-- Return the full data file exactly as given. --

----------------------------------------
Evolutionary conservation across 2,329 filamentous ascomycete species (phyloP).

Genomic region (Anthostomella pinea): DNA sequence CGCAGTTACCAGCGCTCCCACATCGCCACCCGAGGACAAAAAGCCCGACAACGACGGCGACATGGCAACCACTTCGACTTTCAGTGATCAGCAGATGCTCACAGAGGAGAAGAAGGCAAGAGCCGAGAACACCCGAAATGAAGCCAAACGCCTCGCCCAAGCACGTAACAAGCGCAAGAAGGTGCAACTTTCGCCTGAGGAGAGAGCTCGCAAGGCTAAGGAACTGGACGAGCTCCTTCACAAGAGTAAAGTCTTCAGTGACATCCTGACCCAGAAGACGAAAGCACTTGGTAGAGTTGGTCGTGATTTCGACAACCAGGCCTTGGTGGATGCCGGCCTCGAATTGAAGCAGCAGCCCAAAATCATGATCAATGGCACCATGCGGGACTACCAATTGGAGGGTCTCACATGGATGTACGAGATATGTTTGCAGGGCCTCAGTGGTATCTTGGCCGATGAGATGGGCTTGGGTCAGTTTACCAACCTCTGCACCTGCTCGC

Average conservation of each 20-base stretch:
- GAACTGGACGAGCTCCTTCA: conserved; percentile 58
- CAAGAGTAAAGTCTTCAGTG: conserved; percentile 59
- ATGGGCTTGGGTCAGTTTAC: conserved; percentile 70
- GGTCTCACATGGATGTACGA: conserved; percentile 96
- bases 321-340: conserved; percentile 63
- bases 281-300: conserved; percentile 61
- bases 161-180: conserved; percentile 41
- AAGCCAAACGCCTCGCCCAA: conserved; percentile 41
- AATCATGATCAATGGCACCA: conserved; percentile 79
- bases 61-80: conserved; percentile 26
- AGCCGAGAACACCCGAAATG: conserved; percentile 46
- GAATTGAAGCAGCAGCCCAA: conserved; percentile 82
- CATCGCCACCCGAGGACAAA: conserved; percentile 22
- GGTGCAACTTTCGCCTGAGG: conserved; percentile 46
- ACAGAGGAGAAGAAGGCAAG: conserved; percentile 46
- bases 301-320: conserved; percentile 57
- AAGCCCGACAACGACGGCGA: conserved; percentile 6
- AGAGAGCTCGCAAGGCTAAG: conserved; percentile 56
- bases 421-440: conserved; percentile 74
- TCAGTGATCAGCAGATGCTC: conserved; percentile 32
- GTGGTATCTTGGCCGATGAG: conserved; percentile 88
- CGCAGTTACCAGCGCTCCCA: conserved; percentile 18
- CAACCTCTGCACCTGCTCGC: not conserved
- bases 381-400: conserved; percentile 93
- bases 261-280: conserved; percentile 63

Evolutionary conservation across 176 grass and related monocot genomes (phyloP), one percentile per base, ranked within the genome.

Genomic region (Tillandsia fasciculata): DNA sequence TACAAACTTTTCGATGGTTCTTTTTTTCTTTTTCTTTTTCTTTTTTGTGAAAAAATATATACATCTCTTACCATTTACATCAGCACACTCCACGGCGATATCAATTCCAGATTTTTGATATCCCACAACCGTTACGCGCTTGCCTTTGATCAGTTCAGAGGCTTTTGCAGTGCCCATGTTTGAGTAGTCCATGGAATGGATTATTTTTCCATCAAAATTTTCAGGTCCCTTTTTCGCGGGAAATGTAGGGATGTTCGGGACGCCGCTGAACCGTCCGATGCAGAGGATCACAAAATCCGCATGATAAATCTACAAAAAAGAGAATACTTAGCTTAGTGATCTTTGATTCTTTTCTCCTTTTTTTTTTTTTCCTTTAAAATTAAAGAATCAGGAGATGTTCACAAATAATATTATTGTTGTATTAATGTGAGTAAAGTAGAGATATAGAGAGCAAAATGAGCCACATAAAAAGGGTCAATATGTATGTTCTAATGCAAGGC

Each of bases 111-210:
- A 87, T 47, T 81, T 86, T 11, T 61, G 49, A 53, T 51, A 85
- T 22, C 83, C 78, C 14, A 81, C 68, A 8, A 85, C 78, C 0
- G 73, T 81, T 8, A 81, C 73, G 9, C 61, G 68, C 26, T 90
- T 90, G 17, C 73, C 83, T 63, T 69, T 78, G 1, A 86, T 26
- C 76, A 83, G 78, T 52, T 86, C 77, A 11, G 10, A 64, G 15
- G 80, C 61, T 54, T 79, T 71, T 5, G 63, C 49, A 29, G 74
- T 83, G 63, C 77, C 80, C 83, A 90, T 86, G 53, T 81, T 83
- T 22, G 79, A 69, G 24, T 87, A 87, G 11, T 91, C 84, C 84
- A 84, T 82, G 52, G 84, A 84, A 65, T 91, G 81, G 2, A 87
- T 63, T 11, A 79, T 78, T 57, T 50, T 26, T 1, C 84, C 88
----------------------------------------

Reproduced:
Evolutionary conservation across 2,329 filamentous ascomycete species (phyloP).

Genomic region (Anthostomella pinea): DNA sequence CGCAGTTACCAGCGCTCCCACATCGCCACCCGAGGACAAAAAGCCCGACAACGACGGCGACATGGCAACCACTTCGACTTTCAGTGATCAGCAGATGCTCACAGAGGAGAAGAAGGCAAGAGCCGAGAACACCCGAAATGAAGCCAAACGCCTCGCCCAAGCACGTAACAAGCGCAAGAAGGTGCAACTTTCGCCTGAGGAGAGAGCTCGCAAGGCTAAGGAACTGGACGAGCTCCTTCACAAGAGTAAAGTCTTCAGTGACATCCTGACCCAGAAGACGAAAGCACTTGGTAGAGTTGGTCGTGATTTCGACAACCAGGCCTTGGTGGATGCCGGCCTCGAATTGAAGCAGCAGCCCAAAATCATGATCAATGGCACCATGCGGGACTACCAATTGGAGGGTCTCACATGGATGTACGAGATATGTTTGCAGGGCCTCAGTGGTATCTTGGCCGATGAGATGGGCTTGGGTCAGTTTACCAACCTCTGCACCTGCTCGC

Average conservation of each 20-base stretch:
- GAACTGGACGAGCTCCTTCA: conserved; percentile 58
- CAAGAGTAAAGTCTTCAGTG: conserved; percentile 59
- ATGGGCTTGGGTCAGTTTAC: conserved; percentile 70
- GGTCTCACATGGATGTACGA: conserved; percentile 96
- bases 321-340: conserved; percentile 63
- bases 281-300: conserved; percentile 61
- bases 161-180: conserved; percentile 41
- AAGCCAAACGCCTCGCCCAA: conserved; percentile 41
- AATCATGATCAATGGCACCA: conserved; percentile 79
- bases 61-80: conserved; percentile 26
- AGCCGAGAACACCCGAAATG: conserved; percentile 46
- GAATTGAAGCAGCAGCCCAA: conserved; percentile 82
- CATCGCCACCCGAGGACAAA: conserved; percentile 22
- GGTGCAACTTTCGCCTGAGG: conserved; percentile 46
- ACAGAGGAGAAGAAGGCAAG: conserved; percentile 46
- bases 301-320: conserved; percentile 57
- AAGCCCGACAACGACGGCGA: conserved; percentile 6
- AGAGAGCTCGCAAGGCTAAG: conserved; percentile 56
- bases 421-440: conserved; percentile 74
- TCAGTGATCAGCAGATGCTC: conserved; percentile 32
- GTGGTATCTTGGCCGATGAG: conserved; percentile 88
- CGCAGTTACCAGCGCTCCCA: conserved; percentile 18
- CAACCTCTGCACCTGCTCGC: not conserved
- bases 381-400: conserved; percentile 93
- bases 261-280: conserved; percentile 63

Evolutionary conservation across 176 grass and related monocot genomes (phyloP), one percentile per base, ranked within the genome.

Genomic region (Tillandsia fasciculata): DNA sequence TACAAACTTTTCGATGGTTCTTTTTTTCTTTTTCTTTTTCTTTTTTGTGAAAAAATATATACATCTCTTACCATTTACATCAGCACACTCCACGGCGATATCAATTCCAGATTTTTGATATCCCACAACCGTTACGCGCTTGCCTTTGATCAGTTCAGAGGCTTTTGCAGTGCCCATGTTTGAGTAGTCCATGGAATGGATTATTTTTCCATCAAAATTTTCAGGTCCCTTTTTCGCGGGAAATGTAGGGATGTTCGGGACGCCGCTGAACCGTCCGATGCAGAGGATCACAAAATCCGCATGATAAATCTACAAAAAAGAGAATACTTAGCTTAGTGATCTTTGATTCTTTTCTCCTTTTTTTTTTTTTCCTTTAAAATTAAAGAATCAGGAGATGTTCACAAATAATATTATTGTTGTATTAATGTGAGTAAAGTAGAGATATAGAGAGCAAAATGAGCCACATAAAAAGGGTCAATATGTATGTTCTAATGCAAGGC

Each of bases 111-210:
- A 87, T 47, T 81, T 86, T 11, T 61, G 49, A 53, T 51, A 85
- T 22, C 83, C 78, C 14, A 81, C 68, A 8, A 85, C 78, C 0
- G 73, T 81, T 8, A 81, C 73, G 9, C 61, G 68, C 26, T 90
- T 90, G 17, C 73, C 83, T 63, T 69, T 78, G 1, A 86, T 26
- C 76, A 83, G 78, T 52, T 86, C 77, A 11, G 10, A 64, G 15
- G 80, C 61, T 54, T 79, T 71, T 5, G 63, C 49, A 29, G 74
- T 83, G 63, C 77, C 80, C 83, A 90, T 86, G 53, T 81, T 83
- T 22, G 79, A 69, G 24, T 87, A 87, G 11, T 91, C 84, C 84
- A 84, T 82, G 52, G 84, A 84, A 65, T 91, G 81, G 2, A 87
- T 63, T 11, A 79, T 78, T 57, T 50, T 26, T 1, C 84, C 88